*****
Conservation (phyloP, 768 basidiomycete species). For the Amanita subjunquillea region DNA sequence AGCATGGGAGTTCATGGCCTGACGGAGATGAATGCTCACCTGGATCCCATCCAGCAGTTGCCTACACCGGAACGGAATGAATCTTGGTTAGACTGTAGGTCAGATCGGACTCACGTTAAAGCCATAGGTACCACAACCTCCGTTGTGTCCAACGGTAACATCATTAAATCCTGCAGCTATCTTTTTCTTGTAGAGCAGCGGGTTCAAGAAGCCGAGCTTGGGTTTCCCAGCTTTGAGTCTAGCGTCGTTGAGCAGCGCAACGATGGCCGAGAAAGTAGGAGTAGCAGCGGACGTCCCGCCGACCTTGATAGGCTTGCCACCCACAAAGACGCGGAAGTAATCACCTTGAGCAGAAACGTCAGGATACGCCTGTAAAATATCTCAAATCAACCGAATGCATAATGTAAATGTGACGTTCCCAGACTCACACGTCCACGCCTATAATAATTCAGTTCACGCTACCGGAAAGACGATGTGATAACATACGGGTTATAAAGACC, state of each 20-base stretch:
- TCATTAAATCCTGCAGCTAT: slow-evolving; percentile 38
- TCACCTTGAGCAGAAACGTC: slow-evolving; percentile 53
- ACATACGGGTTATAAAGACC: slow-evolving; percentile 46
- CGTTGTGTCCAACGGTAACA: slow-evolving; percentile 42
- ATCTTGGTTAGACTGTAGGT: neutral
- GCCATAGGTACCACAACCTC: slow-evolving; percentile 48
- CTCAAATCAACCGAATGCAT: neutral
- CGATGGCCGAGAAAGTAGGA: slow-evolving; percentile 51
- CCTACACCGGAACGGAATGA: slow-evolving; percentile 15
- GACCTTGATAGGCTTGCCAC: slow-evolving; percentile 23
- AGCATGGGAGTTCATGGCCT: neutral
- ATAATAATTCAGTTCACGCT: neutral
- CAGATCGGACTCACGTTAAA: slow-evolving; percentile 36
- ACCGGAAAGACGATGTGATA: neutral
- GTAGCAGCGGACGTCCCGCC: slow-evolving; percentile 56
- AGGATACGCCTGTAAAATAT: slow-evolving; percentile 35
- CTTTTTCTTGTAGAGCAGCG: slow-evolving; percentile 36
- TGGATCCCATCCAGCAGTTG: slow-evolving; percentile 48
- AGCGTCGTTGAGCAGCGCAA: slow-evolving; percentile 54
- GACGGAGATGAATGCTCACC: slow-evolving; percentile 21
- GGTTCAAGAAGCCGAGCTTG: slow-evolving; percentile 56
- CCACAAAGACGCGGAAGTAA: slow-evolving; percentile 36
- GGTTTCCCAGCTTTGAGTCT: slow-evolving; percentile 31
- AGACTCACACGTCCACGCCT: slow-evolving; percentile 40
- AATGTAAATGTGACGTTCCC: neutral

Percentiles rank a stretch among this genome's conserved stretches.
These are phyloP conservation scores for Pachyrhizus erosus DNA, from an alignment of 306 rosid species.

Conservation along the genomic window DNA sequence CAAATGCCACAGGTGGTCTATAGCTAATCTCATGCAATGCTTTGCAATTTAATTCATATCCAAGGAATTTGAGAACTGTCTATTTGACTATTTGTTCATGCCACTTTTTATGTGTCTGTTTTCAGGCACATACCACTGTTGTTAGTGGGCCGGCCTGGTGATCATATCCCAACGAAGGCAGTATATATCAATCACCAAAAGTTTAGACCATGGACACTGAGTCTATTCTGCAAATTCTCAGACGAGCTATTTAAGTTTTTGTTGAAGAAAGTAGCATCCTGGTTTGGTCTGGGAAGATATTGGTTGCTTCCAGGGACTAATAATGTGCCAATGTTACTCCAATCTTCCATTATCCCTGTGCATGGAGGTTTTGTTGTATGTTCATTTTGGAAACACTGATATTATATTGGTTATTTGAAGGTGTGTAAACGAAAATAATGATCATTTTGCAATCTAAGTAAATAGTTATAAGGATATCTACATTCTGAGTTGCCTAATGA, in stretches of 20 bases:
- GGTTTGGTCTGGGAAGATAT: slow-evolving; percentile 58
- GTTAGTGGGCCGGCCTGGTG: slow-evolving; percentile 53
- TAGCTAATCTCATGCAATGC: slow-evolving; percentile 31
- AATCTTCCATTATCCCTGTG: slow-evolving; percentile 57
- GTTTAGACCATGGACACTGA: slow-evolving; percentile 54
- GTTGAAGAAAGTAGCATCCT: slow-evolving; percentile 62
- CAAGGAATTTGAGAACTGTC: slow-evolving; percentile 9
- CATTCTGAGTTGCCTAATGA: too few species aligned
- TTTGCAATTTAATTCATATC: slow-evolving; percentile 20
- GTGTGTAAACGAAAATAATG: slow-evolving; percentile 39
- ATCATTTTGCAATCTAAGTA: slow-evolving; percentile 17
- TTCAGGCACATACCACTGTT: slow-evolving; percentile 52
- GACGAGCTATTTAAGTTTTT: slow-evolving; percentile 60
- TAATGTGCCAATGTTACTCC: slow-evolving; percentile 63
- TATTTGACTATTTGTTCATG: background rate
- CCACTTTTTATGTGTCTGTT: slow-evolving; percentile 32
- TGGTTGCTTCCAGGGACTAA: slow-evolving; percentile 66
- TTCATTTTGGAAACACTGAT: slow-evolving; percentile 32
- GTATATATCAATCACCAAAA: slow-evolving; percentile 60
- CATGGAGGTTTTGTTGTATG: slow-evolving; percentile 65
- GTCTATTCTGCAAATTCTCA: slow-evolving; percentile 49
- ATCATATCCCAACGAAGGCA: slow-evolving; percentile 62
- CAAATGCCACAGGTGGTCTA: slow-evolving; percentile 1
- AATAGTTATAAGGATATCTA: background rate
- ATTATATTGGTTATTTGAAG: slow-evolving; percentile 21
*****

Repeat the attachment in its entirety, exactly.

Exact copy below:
Conservation (phyloP, 768 basidiomycete species). For the Amanita subjunquillea region DNA sequence AGCATGGGAGTTCATGGCCTGACGGAGATGAATGCTCACCTGGATCCCATCCAGCAGTTGCCTACACCGGAACGGAATGAATCTTGGTTAGACTGTAGGTCAGATCGGACTCACGTTAAAGCCATAGGTACCACAACCTCCGTTGTGTCCAACGGTAACATCATTAAATCCTGCAGCTATCTTTTTCTTGTAGAGCAGCGGGTTCAAGAAGCCGAGCTTGGGTTTCCCAGCTTTGAGTCTAGCGTCGTTGAGCAGCGCAACGATGGCCGAGAAAGTAGGAGTAGCAGCGGACGTCCCGCCGACCTTGATAGGCTTGCCACCCACAAAGACGCGGAAGTAATCACCTTGAGCAGAAACGTCAGGATACGCCTGTAAAATATCTCAAATCAACCGAATGCATAATGTAAATGTGACGTTCCCAGACTCACACGTCCACGCCTATAATAATTCAGTTCACGCTACCGGAAAGACGATGTGATAACATACGGGTTATAAAGACC, state of each 20-base stretch:
- TCATTAAATCCTGCAGCTAT: slow-evolving; percentile 38
- TCACCTTGAGCAGAAACGTC: slow-evolving; percentile 53
- ACATACGGGTTATAAAGACC: slow-evolving; percentile 46
- CGTTGTGTCCAACGGTAACA: slow-evolving; percentile 42
- ATCTTGGTTAGACTGTAGGT: neutral
- GCCATAGGTACCACAACCTC: slow-evolving; percentile 48
- CTCAAATCAACCGAATGCAT: neutral
- CGATGGCCGAGAAAGTAGGA: slow-evolving; percentile 51
- CCTACACCGGAACGGAATGA: slow-evolving; percentile 15
- GACCTTGATAGGCTTGCCAC: slow-evolving; percentile 23
- AGCATGGGAGTTCATGGCCT: neutral
- ATAATAATTCAGTTCACGCT: neutral
- CAGATCGGACTCACGTTAAA: slow-evolving; percentile 36
- ACCGGAAAGACGATGTGATA: neutral
- GTAGCAGCGGACGTCCCGCC: slow-evolving; percentile 56
- AGGATACGCCTGTAAAATAT: slow-evolving; percentile 35
- CTTTTTCTTGTAGAGCAGCG: slow-evolving; percentile 36
- TGGATCCCATCCAGCAGTTG: slow-evolving; percentile 48
- AGCGTCGTTGAGCAGCGCAA: slow-evolving; percentile 54
- GACGGAGATGAATGCTCACC: slow-evolving; percentile 21
- GGTTCAAGAAGCCGAGCTTG: slow-evolving; percentile 56
- CCACAAAGACGCGGAAGTAA: slow-evolving; percentile 36
- GGTTTCCCAGCTTTGAGTCT: slow-evolving; percentile 31
- AGACTCACACGTCCACGCCT: slow-evolving; percentile 40
- AATGTAAATGTGACGTTCCC: neutral

Percentiles rank a stretch among this genome's conserved stretches.
These are phyloP conservation scores for Pachyrhizus erosus DNA, from an alignment of 306 rosid species.

Conservation along the genomic window DNA sequence CAAATGCCACAGGTGGTCTATAGCTAATCTCATGCAATGCTTTGCAATTTAATTCATATCCAAGGAATTTGAGAACTGTCTATTTGACTATTTGTTCATGCCACTTTTTATGTGTCTGTTTTCAGGCACATACCACTGTTGTTAGTGGGCCGGCCTGGTGATCATATCCCAACGAAGGCAGTATATATCAATCACCAAAAGTTTAGACCATGGACACTGAGTCTATTCTGCAAATTCTCAGACGAGCTATTTAAGTTTTTGTTGAAGAAAGTAGCATCCTGGTTTGGTCTGGGAAGATATTGGTTGCTTCCAGGGACTAATAATGTGCCAATGTTACTCCAATCTTCCATTATCCCTGTGCATGGAGGTTTTGTTGTATGTTCATTTTGGAAACACTGATATTATATTGGTTATTTGAAGGTGTGTAAACGAAAATAATGATCATTTTGCAATCTAAGTAAATAGTTATAAGGATATCTACATTCTGAGTTGCCTAATGA, in stretches of 20 bases:
- GGTTTGGTCTGGGAAGATAT: slow-evolving; percentile 58
- GTTAGTGGGCCGGCCTGGTG: slow-evolving; percentile 53
- TAGCTAATCTCATGCAATGC: slow-evolving; percentile 31
- AATCTTCCATTATCCCTGTG: slow-evolving; percentile 57
- GTTTAGACCATGGACACTGA: slow-evolving; percentile 54
- GTTGAAGAAAGTAGCATCCT: slow-evolving; percentile 62
- CAAGGAATTTGAGAACTGTC: slow-evolving; percentile 9
- CATTCTGAGTTGCCTAATGA: too few species aligned
- TTTGCAATTTAATTCATATC: slow-evolving; percentile 20
- GTGTGTAAACGAAAATAATG: slow-evolving; percentile 39
- ATCATTTTGCAATCTAAGTA: slow-evolving; percentile 17
- TTCAGGCACATACCACTGTT: slow-evolving; percentile 52
- GACGAGCTATTTAAGTTTTT: slow-evolving; percentile 60
- TAATGTGCCAATGTTACTCC: slow-evolving; percentile 63
- TATTTGACTATTTGTTCATG: background rate
- CCACTTTTTATGTGTCTGTT: slow-evolving; percentile 32
- TGGTTGCTTCCAGGGACTAA: slow-evolving; percentile 66
- TTCATTTTGGAAACACTGAT: slow-evolving; percentile 32
- GTATATATCAATCACCAAAA: slow-evolving; percentile 60
- CATGGAGGTTTTGTTGTATG: slow-evolving; percentile 65
- GTCTATTCTGCAAATTCTCA: slow-evolving; percentile 49
- ATCATATCCCAACGAAGGCA: slow-evolving; percentile 62
- CAAATGCCACAGGTGGTCTA: slow-evolving; percentile 1
- AATAGTTATAAGGATATCTA: background rate
- ATTATATTGGTTATTTGAAG: slow-evolving; percentile 21